The build quality is on a high level and in line with other Nikon consumer prime offerings. Thanks to an AF-S drive autofocus action is virtually silent and quite fast for a portrait lens.
So, in summary, for most subjects the lens gives around 95% of the performance of an AF-S 85/1.4 but at just one third of the price. Certainly highly recommended!
>coming from you, high praise indeed.
I followed Photozone.de :-)
With the 50mm the D800 feels nearly light (though not small).
My new light D800 kit:
I think the 85mm would also fit in.
Sigma 120-300 f2.8 and converter: It's best in the 180 to 300 range at all apertures, pretty marginal at 120 but already cleaning up by 150mm. Wide open performance is just okay, certainly usably sharp centrally but not laser crisp and edge contrast is a bit soft -- a bump in clarity helps a lot. Also, for whatever reason f2.8 performance is much better at closer, under 10m distances. (Lens focuses pretty close, like 8 feet or so.) f4 and 5.6 improve to very good, primarily from increased edge contrast, f5.6 very good all the way to corners. f8 it is a laser with excellent contrast. The 2x converter is marginal -- works in a pinch but lower contrast overall. On the upside, the Sigma OS is impressively good -- I was able to easily handhold and get perfectly sharp images at f8 with 1/320th shutter speeds. In short I can recommend it as a versatile range with usable fast aperture, though much improved stopped down. For the relatively low price -- it's cheaper than Sigma's own fixed 300/f2.8 -- it has a lot to offer, but of course you are paying for the fast aperture that isn't stellar in terms of size and weight penalties.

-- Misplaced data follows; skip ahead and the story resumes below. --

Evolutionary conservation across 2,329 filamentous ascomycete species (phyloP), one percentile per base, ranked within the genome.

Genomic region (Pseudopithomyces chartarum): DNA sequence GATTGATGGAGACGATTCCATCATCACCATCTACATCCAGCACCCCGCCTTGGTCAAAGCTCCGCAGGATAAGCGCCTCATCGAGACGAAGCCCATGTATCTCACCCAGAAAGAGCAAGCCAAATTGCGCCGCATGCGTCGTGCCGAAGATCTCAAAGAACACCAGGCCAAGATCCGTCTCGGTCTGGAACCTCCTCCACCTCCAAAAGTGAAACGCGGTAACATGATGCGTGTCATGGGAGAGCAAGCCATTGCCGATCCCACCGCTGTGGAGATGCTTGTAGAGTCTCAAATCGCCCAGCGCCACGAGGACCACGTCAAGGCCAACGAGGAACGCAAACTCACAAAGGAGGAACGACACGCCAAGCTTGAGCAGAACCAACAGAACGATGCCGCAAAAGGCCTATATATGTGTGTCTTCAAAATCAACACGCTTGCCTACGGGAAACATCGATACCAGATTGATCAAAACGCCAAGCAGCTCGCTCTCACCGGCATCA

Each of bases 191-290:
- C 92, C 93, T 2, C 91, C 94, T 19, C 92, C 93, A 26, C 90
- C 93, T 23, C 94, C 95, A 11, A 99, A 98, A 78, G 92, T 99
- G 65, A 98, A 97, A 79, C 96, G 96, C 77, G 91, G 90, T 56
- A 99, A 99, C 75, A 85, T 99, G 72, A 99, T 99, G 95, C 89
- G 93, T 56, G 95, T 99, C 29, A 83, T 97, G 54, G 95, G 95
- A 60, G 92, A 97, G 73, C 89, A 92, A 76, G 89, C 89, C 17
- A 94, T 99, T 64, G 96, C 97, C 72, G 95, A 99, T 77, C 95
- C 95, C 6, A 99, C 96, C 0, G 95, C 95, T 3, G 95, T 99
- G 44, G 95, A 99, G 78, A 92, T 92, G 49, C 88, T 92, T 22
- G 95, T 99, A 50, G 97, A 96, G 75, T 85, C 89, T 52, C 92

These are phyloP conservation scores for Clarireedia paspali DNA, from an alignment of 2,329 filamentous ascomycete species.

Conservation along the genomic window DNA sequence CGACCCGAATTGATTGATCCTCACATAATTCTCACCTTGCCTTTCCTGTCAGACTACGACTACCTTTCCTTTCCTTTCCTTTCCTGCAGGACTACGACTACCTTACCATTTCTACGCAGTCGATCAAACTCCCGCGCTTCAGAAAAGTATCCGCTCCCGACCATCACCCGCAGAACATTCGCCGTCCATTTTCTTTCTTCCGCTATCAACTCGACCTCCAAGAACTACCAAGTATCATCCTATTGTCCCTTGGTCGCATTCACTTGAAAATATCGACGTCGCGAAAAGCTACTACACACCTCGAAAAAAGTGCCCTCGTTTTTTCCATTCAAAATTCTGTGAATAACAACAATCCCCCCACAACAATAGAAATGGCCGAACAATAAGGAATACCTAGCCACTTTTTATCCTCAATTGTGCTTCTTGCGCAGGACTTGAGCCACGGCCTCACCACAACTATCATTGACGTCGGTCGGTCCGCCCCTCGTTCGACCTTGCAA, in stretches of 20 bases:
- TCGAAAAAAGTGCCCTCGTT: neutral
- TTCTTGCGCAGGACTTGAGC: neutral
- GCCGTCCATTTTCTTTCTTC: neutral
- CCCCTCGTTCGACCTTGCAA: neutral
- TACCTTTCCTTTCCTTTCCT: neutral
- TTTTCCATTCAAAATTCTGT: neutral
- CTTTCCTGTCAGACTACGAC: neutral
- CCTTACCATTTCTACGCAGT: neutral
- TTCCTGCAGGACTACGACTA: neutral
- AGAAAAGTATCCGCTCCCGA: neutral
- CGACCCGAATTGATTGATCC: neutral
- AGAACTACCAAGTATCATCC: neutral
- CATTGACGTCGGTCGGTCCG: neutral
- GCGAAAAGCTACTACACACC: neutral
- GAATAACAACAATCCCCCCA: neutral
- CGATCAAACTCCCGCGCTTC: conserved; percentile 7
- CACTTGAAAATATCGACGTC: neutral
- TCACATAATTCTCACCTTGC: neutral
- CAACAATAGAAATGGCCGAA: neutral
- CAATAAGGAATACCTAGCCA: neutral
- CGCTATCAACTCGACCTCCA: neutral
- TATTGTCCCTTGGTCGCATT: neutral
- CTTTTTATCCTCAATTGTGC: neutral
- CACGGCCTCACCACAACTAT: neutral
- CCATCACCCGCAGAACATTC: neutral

Just an update: I mentioned somewhere that the 100mm Zeiss Makro Planar F2 was, whilst gorgeously sharp and with lovely lovely bokeh, not my top suggestion on the D800/E because of the fringing issues it had when at the wider apertures. So bad that no amount of fiddling with lens corrections in LR or C1 would get rid of it and if you really wanted to save the shot you had to round-trip it to photoshop and spend a lot of time dealing with it very manually.
LR 4.1 Release Candidate has new options for dealing with it and I am hugely impressed. I need to get over the first flush of excitement and look for any flaws that I might not like so much but so far, this takes the lens out of the 'might be for sale' category. Which I am so pleased about because I really like it.
Here's a scene that was ruined by the dreaded purples:
All the files are here:
Tim Ashley Photography | D800/E with Zeiss 100mm F2 Makro Planar | _DSC0096